The 2005 bombings of the London transportation system and many subsequent arrests revealed the presence of a revolutionary Islamist movement among British Muslims. The arrest of a young American Muslim planning terrorist attacks on American soil show that a similar movement exists in the US. In this keynote presentation, Klausen discusses the findings of her study of two thousand Western Jihadi terrorists and paints a picture of individuals joined by a shared ideology and objectives seeking a global Islamist revolution.

Censorship & Fear

Fear or perceptions of probable violence resulting from offending Muslims' religious feelings have motivated cancellations of art exhibits, operas, and book contracts. Managers and editors have concluded that offending Muslims is too risky.

In July 2009, Yale University Press decided to delete the cartoons and all other images of the Muslim Prophet from Jytte Klausen's book, The Cartoons That Shook the World. The editors explained the censorship by citing government officials who warned of possible riots in Afghanistan and Nigeria, and that the cartoons would offend Muslims.

Other incidents of fear-motivated cancellation include a performance at a Berlin opera house, the publication of the novel The Jewel of Media, and an investigation of a German mystery involving an honor killing. Each of these was censored not due to any threats from Muslims, but by managers and publishing houses afraid of the possibility of violence. Klausen argues that Muslims have moved on from the 1989 Rushdie Affair when translators of The Satanic Verses were murdered, and that self-censorship from fear of offending Muslims is neither called for nor needed.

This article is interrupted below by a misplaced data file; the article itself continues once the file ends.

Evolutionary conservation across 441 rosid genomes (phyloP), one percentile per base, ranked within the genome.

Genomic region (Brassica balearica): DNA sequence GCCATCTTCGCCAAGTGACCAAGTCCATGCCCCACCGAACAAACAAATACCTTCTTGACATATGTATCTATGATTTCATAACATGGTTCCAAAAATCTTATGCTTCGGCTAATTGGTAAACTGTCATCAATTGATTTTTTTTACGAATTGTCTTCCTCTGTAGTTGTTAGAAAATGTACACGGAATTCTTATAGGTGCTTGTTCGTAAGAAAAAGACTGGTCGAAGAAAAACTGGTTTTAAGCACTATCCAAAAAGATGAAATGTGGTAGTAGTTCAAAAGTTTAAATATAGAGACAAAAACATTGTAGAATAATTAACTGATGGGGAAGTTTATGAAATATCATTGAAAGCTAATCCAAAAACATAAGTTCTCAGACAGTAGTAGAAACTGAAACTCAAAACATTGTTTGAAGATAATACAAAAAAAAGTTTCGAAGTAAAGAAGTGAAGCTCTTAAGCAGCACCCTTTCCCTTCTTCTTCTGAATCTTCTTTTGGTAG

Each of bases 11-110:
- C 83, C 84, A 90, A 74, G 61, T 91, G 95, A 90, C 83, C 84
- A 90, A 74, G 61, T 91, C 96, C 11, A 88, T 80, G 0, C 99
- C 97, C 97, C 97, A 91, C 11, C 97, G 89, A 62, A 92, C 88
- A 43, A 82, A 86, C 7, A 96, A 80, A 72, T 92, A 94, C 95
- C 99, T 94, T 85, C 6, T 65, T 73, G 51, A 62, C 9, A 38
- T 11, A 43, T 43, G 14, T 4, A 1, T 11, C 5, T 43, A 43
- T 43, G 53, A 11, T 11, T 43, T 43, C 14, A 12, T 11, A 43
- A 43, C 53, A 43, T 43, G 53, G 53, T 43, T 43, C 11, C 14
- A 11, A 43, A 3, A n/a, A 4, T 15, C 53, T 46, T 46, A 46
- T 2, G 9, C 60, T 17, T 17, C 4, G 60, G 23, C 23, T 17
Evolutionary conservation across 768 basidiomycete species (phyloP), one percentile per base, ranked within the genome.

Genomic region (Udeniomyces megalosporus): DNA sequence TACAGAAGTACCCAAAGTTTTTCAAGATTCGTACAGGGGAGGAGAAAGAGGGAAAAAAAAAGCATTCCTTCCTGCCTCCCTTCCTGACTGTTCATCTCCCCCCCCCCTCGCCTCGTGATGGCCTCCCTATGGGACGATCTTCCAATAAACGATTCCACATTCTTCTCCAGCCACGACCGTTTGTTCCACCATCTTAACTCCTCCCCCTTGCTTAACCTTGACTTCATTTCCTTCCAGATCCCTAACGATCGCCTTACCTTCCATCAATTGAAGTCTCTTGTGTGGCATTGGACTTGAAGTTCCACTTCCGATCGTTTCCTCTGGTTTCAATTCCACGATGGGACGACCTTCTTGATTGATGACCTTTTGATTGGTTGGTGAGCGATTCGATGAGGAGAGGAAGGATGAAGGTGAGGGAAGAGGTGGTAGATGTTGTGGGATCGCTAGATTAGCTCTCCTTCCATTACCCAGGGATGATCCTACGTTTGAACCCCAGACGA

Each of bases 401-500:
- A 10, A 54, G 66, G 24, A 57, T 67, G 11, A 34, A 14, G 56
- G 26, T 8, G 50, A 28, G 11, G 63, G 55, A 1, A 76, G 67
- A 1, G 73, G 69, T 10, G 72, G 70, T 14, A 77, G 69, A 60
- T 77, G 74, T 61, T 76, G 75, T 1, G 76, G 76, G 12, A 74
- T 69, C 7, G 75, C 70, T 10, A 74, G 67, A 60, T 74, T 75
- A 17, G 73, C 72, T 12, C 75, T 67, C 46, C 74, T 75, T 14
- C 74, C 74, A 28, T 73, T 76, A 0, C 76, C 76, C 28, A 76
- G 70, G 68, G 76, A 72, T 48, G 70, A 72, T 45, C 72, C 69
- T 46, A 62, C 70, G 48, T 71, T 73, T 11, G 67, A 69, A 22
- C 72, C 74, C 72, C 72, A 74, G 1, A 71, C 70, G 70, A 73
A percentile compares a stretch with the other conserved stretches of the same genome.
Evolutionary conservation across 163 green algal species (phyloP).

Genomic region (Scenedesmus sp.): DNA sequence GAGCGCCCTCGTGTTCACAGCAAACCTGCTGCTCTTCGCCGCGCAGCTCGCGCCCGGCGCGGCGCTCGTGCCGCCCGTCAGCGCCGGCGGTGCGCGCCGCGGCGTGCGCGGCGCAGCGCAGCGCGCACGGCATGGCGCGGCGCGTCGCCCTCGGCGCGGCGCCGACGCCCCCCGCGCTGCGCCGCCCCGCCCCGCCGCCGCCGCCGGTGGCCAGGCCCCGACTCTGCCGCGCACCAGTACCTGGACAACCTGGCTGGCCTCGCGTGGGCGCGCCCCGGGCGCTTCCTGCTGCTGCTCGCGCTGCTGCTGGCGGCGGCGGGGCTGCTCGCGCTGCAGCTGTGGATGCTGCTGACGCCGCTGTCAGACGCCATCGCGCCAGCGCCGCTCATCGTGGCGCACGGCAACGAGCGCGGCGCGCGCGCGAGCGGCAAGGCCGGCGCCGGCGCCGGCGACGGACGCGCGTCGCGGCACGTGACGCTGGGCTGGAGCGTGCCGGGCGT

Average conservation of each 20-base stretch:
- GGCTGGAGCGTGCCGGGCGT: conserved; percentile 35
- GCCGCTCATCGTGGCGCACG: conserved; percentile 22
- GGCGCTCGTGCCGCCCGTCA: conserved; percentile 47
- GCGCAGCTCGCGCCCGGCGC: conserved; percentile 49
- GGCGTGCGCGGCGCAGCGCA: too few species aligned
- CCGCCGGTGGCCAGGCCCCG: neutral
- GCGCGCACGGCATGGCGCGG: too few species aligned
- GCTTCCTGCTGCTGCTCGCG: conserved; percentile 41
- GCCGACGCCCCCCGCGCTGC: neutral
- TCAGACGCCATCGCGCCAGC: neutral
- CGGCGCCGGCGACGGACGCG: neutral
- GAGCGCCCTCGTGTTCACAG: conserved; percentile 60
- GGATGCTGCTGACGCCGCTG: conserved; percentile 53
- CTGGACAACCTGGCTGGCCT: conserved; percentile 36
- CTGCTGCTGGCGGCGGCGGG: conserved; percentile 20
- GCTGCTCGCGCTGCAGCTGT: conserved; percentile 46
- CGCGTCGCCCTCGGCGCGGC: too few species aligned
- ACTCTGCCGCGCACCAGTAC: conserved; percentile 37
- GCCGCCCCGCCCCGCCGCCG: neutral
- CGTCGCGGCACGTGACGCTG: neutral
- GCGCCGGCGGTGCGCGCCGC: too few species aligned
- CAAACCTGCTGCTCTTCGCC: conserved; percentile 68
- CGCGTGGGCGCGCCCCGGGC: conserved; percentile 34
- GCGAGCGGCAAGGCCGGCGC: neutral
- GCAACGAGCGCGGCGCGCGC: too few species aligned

Integrating Muslims & Islam in the West

Over the course of three years, Klausen visited the Muslim enclaves of Western Europe and interviewed three hundred Muslim parliamentarians, city councilors, doctors, engineers, professors, lawyers, social workers, owners of small businesses, translators, and community activists about the problems faced by Muslims wanting to integrate in Europe. Those she met have all become engaged in political and civic organizations. For that reason, they constantly have to defend themselves, mostly in order to define who they are not.

They are not fundamentalists or terrorists, and most do not support the introduction of Islamic religious law in Europe, especially not its application to Christians.

The question of Islam in Europe is not a matter of global war and peace, but raises difficult questions about the positions of Christianity and Islam in public life and European identities. Europe's Muslim political leaders are not aiming to overthrow liberal democracy or to replace secular law with Islamic religious law.

In this well researched keynote presentation, Klausen will explore the many views on how Muslims should and are integrating into European society. Using pictures from her three years of research and three hundred interviews, Klausen puts a face on European Muslim culture and explores its avenues for integration in the west.